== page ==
“Names as well as photos [of the suspects] published in the media don’t mean anything to us,” Maria Zakharova, a spokeswoman for the ministry, said later in the day. She said Moscow is calling on London “to abandon making public accusations and media manipulations” and opt instead for “practical cooperation between law enforcement agencies.”

The Kremlin also dismissed London’s claims by saying that the data the British authorities presented are “incomprehensible.” “We have just heard or seen two names but these names mean nothing to me personally,” the Russian president’s aide, Yury Ushakov, said.

He further added that the UK police themselves admitted that “these names were apparently aliases.” “I don’t understand why this was done and what sort of signal the British side is sending. It is difficult to understand,” Ushakov said.

Moscow’s response came after UK prosecutors named two “Russian nationals” they said were involved in poisoning the Skripals. The two men, identified as Alexander Petrov and Ruslan Boshirov, were charged in absentia with the attempted murder of the ex-double agent and his daughter, along with a police officer.

British police claimed the suspects entered the UK on valid Russian passports and had arrived in the country days before the incident. The men were traveling under aliases but were around 40-years-old, according to Neil Basu, the head of Counter Terrorism policing.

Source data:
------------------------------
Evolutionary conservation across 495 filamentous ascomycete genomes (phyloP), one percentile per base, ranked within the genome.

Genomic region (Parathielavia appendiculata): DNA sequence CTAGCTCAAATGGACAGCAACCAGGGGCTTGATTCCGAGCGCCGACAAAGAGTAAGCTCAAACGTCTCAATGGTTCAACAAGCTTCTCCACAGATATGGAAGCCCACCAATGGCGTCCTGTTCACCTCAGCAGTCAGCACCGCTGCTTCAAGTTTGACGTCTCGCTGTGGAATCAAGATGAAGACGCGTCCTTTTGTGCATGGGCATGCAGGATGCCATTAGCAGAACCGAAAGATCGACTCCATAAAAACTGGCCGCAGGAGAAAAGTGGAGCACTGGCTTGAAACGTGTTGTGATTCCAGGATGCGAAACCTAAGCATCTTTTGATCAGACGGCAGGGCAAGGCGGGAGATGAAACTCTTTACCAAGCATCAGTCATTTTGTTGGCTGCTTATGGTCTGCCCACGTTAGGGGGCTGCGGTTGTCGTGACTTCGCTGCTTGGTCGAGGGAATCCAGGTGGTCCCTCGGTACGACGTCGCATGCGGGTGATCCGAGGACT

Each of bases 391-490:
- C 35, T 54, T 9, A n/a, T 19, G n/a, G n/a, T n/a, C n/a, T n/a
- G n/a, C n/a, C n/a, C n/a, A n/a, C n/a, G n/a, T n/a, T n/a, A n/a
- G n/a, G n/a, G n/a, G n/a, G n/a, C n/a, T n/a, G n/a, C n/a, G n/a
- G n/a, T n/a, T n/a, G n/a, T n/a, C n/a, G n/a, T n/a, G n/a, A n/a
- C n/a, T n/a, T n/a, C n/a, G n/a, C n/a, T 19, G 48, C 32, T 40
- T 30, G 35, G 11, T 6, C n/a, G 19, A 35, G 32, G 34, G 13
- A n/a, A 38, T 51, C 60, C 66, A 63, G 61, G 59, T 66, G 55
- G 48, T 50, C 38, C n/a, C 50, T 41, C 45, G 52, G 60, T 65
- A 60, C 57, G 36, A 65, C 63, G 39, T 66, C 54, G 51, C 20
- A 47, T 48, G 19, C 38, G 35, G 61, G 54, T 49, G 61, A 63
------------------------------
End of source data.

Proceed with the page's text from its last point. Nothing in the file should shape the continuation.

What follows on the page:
Sue Hemming, director of Legal Services at the Crown Prosecution Service (CPS) also said UK authorities have issued national and European arrest warrants for the two suspects. She noted British law enforcement agencies would not seek their extradition from Russia as its constitution forbids transfer of its own nationals to authorities in other jurisdictions.

The story comes on the back of a report by the Organization for the Prohibition of Chemical Weapons (OPCW) which stated that the chemical agent which poisoned a couple in Amesbury in June was identical to the one used to poison the Skripals in March. The report, however, did not mention the name ‘Novichok’ and did not refer to Russia.

The British announcement ignited reactions on social media, with users jokingly comparing the looks of the suspects to characters featured in Red Heat, a 1988 American action film directed by Walter Hill.

Meanwhile, Russian diplomats said the British accusations make little sense in light of the OPCW report. Alexander Shulgin, Moscow’s envoy to the international body, said earlier in the day that the UK failed to cooperate with Russia under the terms of the Chemical Weapons Convention (CWC).

“If a member state has a question for another member state, as the UK does for Russia in the Skripal and Amesbury cases, there’s a consultation procedure for this,” he said, adding, “if the British don’t want to reach us, then there is technical secretariat and other OPCW divisions.”

Former Russian double agent Sergei Skripal and his daughter Yulia were found unconscious in Salisbury in March. The poisoning sparked a diplomatic row between the UK and Russia, with the British government accusing Moscow of being behind the attack.

Russia has consistently denied any involvement in the incident and offered to assist in the investigation, but so far this offer has not been taken up by the UK authorities.